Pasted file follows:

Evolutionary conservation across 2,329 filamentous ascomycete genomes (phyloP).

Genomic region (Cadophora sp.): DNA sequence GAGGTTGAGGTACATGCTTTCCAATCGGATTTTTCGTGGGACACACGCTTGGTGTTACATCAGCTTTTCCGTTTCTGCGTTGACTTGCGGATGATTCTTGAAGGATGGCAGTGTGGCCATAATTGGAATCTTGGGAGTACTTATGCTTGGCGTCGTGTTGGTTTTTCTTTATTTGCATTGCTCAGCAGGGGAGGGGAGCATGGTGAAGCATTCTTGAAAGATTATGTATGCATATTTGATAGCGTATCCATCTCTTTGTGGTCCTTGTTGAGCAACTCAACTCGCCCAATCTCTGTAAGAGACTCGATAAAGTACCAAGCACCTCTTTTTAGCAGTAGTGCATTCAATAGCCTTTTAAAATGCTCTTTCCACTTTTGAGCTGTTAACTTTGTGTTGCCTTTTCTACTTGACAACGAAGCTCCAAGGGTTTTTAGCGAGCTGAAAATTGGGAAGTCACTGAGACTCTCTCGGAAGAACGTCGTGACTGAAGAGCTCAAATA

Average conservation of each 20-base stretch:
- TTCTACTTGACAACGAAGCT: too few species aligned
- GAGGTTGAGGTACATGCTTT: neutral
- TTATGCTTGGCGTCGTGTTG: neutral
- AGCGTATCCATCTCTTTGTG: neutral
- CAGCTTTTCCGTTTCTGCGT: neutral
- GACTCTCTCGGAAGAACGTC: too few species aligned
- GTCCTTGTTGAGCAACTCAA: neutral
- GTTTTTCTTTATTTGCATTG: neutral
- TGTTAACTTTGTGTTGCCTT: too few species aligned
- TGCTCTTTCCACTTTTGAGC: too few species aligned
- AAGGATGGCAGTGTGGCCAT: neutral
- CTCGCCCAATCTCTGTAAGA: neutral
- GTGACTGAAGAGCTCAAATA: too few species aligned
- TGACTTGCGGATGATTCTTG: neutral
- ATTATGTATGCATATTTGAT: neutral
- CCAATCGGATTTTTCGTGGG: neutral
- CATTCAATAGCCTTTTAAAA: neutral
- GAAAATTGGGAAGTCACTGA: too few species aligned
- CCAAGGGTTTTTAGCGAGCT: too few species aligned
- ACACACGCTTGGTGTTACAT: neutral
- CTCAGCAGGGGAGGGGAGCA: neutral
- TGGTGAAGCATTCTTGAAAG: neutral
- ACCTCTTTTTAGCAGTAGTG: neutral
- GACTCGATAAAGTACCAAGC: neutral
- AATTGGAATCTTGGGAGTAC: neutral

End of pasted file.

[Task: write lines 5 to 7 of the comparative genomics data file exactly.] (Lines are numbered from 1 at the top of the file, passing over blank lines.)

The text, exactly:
- GAGGTTGAGGTACATGCTTT: neutral
- TTATGCTTGGCGTCGTGTTG: neutral
- AGCGTATCCATCTCTTTGTG: neutral